Is there a message in your novel that you want readers to grasp?
My mother-in-law lamented what she called a skewed opinion about the Great Depression. She reminisced, “We were kids with everyday concerns: dating, restrictive parents, yearning for adventures you didn’t find in a small town. We didn’t know we had it bad. We made our own fun and I never felt deprived.” That is what I tried to convey.
Are there any characters or scenes in the book based on true life experience or on someone you know?
The story is based on my mother-in-law’s actual travels. She gave me a written summary of her 1939 journey. Her details contained Grand Canyon-sized gaps which provided me many opportunities to embellish, add tension, and create interesting, quirky, colorful characters.
What challenges did you encounter in writing this novel? How did you overcome them?
Real life can be phenomenally boring. Readers want excitement, romance, and adventure – something spicier than what they read in the morning paper. My biggest challenge was taking daily, routine events that happened – eating breakfast, doing chores, listening to the radio – and making them interesting. I used your “Twenty Things that can Happen” exercise to devise outrageous events and then sifted through the choices, picking the best to embellish real-life facts. And I resolved a bad case of “talking heads” by learning to pull the reader’s attention to the setting, adding the embroidery that makes places and lives interesting.
Which books/authors have influenced your life and your writing direction?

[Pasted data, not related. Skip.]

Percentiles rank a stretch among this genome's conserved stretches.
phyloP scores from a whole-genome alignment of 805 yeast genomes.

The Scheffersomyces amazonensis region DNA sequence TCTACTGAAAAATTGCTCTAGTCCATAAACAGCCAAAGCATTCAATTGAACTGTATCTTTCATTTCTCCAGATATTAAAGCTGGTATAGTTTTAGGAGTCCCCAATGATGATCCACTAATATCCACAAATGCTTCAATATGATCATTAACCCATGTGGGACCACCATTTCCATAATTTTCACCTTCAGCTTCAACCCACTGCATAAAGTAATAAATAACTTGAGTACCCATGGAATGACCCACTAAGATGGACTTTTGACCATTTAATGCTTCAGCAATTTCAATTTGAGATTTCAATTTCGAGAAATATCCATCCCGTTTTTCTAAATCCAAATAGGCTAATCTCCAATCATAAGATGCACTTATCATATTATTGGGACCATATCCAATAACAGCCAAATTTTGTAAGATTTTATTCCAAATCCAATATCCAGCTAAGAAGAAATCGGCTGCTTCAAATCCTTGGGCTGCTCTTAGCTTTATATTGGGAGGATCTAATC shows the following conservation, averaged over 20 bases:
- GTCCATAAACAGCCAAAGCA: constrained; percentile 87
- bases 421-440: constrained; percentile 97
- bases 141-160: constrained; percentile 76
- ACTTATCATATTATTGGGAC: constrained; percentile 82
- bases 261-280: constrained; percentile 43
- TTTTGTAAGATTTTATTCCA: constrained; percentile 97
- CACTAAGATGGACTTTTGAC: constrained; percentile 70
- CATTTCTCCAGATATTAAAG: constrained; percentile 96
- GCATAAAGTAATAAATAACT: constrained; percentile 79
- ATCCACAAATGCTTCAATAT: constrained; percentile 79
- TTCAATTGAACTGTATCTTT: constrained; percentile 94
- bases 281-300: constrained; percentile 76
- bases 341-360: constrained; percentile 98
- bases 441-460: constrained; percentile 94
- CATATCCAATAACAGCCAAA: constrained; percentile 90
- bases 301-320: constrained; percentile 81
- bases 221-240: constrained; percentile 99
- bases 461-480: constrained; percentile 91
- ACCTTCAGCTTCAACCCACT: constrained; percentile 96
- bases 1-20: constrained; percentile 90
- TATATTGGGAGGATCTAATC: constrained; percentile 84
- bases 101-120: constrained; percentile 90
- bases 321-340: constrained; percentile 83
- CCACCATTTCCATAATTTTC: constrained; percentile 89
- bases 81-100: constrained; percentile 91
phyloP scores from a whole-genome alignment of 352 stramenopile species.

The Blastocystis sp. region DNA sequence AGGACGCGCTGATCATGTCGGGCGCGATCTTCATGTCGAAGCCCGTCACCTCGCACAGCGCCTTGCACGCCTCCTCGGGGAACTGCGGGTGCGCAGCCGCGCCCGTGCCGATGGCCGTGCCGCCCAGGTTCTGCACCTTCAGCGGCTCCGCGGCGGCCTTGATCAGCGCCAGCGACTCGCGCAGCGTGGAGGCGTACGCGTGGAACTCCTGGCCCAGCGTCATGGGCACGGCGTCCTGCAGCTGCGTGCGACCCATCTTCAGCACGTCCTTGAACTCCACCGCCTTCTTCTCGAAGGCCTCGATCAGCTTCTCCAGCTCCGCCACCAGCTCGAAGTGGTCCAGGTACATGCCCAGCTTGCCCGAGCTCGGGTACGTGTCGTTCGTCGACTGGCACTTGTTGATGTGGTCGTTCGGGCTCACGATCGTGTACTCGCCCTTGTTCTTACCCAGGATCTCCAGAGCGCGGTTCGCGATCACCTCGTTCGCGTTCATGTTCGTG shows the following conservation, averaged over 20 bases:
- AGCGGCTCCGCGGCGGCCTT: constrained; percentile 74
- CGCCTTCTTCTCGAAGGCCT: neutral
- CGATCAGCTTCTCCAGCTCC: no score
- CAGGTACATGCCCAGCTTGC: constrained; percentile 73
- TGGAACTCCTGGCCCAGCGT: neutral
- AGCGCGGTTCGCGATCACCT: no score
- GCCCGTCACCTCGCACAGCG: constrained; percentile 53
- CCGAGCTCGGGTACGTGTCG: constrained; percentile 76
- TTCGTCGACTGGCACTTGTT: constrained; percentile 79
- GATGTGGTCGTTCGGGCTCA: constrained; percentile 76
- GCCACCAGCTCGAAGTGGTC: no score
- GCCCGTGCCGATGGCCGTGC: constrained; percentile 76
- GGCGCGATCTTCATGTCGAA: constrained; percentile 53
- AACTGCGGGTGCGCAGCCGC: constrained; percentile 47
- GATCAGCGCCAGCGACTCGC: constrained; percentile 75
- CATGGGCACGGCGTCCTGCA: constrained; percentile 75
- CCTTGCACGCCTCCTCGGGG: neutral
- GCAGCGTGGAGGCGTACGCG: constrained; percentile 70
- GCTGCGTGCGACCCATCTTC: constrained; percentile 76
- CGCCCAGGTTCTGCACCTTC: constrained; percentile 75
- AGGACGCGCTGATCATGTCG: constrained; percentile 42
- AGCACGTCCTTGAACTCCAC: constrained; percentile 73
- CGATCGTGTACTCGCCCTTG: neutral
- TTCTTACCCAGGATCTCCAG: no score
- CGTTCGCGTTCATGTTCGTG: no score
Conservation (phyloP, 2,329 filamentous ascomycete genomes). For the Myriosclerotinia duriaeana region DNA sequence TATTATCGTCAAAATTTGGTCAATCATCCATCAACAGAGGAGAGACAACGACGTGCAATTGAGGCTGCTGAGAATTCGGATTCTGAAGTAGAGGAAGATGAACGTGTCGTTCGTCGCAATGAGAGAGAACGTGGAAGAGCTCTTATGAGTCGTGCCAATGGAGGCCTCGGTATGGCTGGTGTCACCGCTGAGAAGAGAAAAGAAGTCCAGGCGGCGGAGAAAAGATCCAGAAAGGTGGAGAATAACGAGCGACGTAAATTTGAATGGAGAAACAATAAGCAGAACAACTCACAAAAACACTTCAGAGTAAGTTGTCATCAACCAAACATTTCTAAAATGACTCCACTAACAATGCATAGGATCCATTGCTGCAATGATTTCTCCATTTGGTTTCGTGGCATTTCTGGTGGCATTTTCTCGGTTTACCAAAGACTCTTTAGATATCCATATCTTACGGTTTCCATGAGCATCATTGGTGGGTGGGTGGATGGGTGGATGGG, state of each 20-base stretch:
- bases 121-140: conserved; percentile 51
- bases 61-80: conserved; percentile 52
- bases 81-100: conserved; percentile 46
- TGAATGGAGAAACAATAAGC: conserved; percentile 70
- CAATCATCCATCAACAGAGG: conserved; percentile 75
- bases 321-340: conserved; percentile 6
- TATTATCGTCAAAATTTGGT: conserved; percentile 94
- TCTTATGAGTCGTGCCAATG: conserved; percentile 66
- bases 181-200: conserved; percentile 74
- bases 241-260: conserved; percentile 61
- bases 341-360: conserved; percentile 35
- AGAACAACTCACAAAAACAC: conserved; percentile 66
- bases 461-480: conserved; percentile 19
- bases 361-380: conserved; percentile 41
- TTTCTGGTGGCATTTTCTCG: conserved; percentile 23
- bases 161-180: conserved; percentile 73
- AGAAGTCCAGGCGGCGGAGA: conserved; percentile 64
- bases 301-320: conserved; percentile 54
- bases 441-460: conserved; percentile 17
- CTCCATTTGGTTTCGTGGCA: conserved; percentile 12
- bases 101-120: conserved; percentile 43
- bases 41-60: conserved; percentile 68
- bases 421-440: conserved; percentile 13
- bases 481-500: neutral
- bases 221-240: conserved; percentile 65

Wow. So much to read. So little time: [Connie's comment: So true, so true, sigh]
• My Antonia by Willa Cather. She describes pioneer strengths.
• Giants in the Earth by O. E. Rolvaag. He tells of new beginnings and the lonely early days on the plains.
• Like Water for Chocolate by Laura Esquirel. How to cook foods with mystical powers that go beyond simple sustenance.
• The Book Thief by Markus Zusak. A search for goodness and courage in ordinary people.
• Sacre Blue, A Comedy D’Art by Christopher Moore. Artists’ lives are manipulated by that elusive Muse.
What books do you personally read? What are you reading now?
I prefer novels that have a historical bent although I jump from genre to genre. I cannot read a series boom, boom, boom, all in a row. Mixing it up with a YA hot seller, then a sexy memoire, next a romance novel or a thriller seems to keep my attention alive. Currently on my desk:
• Dandelion Wine by Ray Bradbury. I love his fascinating, youthful POVs.
• The Pearl Diver by Jeff Talarigo. Japanese life out of control in WWII.
• Undaunted Courage by Stephen E. Ambrose. How close we came to living in Little France, Little Spain, or Little Great Britain.
Are you in the process of writing or developing a second book? What else is coming up from Judith Grout? Can you share a little bit about your upcoming work?
Either a short story collection about one Minnesota town from settler days to current times or a continuation of Patsy’s adventures.
Who is your favorite author and what really strikes you about their work?
Jon Hassler. I’ve read all his works about small town life in Minnesota. He writes from a north country perspective which can be a bit severe: a Norwegian bachelor farmer stoicism that comes from living through long, dreary, cold winters armed with resignation yet overlaid with the hope that someday soon the land will provide.
Do you have any advice for other writers?
Relish new words. Research them. Store them away for future use. Then pull open the threads of a seam that holds your sentence together and tuck the newbie in. [Connie's comment: very inventive and poetic, Judith]
Is there anything you’d like readers to know about you and your book?
The “real” Patsy would be pleased to read this story. She meets a lot of scoundrels but at last finds a good and decent man. This story shows she overcame a numerous obstacles and maintained her positive outlook on life.
Connie Flynn Website
Know When to Run is now available